When I first heard about Zuffa’s new venture, an italicised “WTF” sprung to mind…In 2007, Dana White, Frank and Lorenzo Fertitta (Zuffa owners) made it public that they purchased the Japanese MMA event “Pride Fighting Championships”.  While this was supposed to be fantastic news for the MMA world, it proved to be converse. These fat cats dissolved what was in my opinion the greatest MMA show on earth and took a few Pride fighters over to the UFC and rendered the remainder of the fighters abandoned, including titans such as Shinya Aoki and Ricardo Arona. According to  USA Today, White currently controls the contract of almost every American. While MMA is one of the fastest growing sports on the planet, it still does not have the sustainability of boxing since it was only introduced to the western world in the early 90’s .In a nutshell, if you are a serious MMA fighter looking to crack it in the big show and you are not friendly with White, then you are basically screwed. This sort of blackened smudge is a capitalistic evil.

In 2006 Zuffa bought WEC and eventually merged it with the UFC. They don’t compete, they buy competitors. UFC has a major head start on the other organisations in terms of experience and growth so the chance of them getting legit competition that’s going to make them sweat is slim. White has never downplayed his pull on MMA. Presently, Coker maintains that there will be no merges and Strikeforce will still operate independently from UFC but only time will tell. That sure was not the case with the UFC and WEC. It is laughable that White is adamant that that there is no monopoly as there is no barrier to entry and all you need is cash to get started. His closest American competitor is Bellator and I doubt they have half the muscle of Zuffa. If anti-trust laws did not tame Microsoft, I have a feeling it will be the same for Zuffa.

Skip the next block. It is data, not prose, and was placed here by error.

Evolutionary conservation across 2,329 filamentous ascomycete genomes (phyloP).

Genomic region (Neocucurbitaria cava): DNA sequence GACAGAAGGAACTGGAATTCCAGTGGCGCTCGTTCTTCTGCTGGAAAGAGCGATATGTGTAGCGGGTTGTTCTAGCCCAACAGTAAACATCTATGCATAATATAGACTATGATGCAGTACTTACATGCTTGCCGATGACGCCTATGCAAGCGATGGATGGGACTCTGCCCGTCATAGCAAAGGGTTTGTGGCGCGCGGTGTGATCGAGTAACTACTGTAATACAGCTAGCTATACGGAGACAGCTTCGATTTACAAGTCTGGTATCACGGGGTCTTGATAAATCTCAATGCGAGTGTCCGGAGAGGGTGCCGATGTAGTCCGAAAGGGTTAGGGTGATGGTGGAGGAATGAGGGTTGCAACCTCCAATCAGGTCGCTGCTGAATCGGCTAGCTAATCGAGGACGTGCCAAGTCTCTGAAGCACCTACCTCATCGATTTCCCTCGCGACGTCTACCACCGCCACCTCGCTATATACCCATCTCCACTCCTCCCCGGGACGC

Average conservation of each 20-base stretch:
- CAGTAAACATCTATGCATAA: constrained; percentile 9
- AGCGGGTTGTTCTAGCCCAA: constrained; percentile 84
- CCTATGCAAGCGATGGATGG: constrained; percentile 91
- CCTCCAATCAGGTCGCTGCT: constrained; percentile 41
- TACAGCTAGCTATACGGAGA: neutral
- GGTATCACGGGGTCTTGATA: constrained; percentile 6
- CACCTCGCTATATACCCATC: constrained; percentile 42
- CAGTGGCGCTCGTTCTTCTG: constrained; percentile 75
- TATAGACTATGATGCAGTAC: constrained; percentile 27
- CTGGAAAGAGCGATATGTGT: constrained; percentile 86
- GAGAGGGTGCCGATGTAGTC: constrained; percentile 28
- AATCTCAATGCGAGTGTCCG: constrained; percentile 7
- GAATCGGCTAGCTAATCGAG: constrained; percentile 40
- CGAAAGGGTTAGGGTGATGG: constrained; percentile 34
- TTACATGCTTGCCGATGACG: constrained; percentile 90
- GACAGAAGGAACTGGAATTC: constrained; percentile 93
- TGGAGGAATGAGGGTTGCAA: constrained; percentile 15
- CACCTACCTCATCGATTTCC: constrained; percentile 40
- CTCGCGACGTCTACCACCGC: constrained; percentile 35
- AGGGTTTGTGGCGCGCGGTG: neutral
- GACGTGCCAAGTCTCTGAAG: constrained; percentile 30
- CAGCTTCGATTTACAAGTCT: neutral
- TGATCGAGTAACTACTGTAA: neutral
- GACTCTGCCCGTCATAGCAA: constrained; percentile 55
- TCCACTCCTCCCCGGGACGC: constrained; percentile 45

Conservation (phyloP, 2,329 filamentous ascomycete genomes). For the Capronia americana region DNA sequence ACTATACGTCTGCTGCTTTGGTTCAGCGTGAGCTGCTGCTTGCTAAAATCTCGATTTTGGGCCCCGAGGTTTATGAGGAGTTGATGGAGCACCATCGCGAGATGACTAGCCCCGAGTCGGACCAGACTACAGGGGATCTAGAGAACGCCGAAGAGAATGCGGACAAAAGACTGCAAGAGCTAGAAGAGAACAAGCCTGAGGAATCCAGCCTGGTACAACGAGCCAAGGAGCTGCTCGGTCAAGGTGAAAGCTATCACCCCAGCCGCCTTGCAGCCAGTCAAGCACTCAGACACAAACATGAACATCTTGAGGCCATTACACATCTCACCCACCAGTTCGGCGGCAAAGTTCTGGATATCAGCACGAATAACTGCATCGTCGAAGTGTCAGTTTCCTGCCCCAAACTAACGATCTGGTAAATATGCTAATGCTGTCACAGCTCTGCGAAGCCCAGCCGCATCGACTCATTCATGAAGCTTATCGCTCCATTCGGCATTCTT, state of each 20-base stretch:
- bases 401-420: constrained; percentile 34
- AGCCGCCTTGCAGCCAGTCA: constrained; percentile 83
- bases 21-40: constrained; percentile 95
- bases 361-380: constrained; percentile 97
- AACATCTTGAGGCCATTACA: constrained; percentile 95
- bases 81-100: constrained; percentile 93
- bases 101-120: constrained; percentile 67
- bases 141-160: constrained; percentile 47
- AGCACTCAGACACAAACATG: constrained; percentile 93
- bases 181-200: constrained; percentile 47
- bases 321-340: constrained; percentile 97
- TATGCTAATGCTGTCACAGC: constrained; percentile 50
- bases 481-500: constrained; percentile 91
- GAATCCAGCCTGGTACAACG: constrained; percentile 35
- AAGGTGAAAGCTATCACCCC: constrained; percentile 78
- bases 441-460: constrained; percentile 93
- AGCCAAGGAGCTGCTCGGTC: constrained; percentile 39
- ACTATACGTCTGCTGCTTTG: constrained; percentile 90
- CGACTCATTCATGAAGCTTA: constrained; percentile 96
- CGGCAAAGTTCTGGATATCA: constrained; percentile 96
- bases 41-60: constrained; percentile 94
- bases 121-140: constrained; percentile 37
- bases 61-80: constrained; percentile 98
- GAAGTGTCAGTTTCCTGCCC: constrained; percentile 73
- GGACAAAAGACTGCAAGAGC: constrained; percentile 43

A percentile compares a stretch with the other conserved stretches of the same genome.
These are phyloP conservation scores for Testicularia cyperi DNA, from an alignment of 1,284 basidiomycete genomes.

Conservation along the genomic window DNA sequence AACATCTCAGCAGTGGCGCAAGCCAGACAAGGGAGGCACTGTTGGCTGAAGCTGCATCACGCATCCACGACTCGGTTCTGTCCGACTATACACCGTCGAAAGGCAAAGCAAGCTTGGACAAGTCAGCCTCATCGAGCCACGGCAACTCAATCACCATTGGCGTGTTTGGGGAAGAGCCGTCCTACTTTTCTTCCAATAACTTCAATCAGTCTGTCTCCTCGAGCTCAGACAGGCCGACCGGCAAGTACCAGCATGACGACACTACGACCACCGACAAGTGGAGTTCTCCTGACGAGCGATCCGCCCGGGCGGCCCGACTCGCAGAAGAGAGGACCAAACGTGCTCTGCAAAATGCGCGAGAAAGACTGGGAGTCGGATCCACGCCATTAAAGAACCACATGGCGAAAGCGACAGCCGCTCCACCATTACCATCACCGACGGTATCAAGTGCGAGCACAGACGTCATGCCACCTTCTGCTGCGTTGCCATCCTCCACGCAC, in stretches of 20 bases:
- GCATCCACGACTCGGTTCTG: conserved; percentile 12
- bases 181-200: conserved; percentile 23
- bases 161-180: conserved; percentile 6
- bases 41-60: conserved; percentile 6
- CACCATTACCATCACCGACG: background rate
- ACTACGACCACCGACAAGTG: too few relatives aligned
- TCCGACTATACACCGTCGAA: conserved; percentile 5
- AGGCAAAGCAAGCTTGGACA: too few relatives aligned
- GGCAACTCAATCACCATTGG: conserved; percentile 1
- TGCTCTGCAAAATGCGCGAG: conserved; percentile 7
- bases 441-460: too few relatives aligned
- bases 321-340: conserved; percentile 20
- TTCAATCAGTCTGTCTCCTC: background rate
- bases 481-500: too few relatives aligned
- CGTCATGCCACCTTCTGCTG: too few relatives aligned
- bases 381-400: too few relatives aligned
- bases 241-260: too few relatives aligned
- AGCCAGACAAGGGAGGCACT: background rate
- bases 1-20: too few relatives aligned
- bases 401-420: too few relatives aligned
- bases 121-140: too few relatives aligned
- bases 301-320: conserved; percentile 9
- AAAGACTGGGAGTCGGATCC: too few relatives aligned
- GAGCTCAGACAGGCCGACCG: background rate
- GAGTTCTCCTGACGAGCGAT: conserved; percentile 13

The monopoly of MMA is bad for the sport. It is also bad news for sponsors because if the relevant boss does not like a certain sponsor then fighters could be barred from wearing a certain brand at an event.  This will affect the pocket of both the sponsor and the competitor. In a local context, it is not a secret that there are politics between our major MMA organisations. However through the existence of each other, they force each other to try  to better their events in a bid to become the top MMA organisation in South Africa. Several organisations also open up options to fighters as opposed to one ruling entity.

Deep down I always knew White would eventually snag Fedor but not like this…

By Lenin Rajgopaul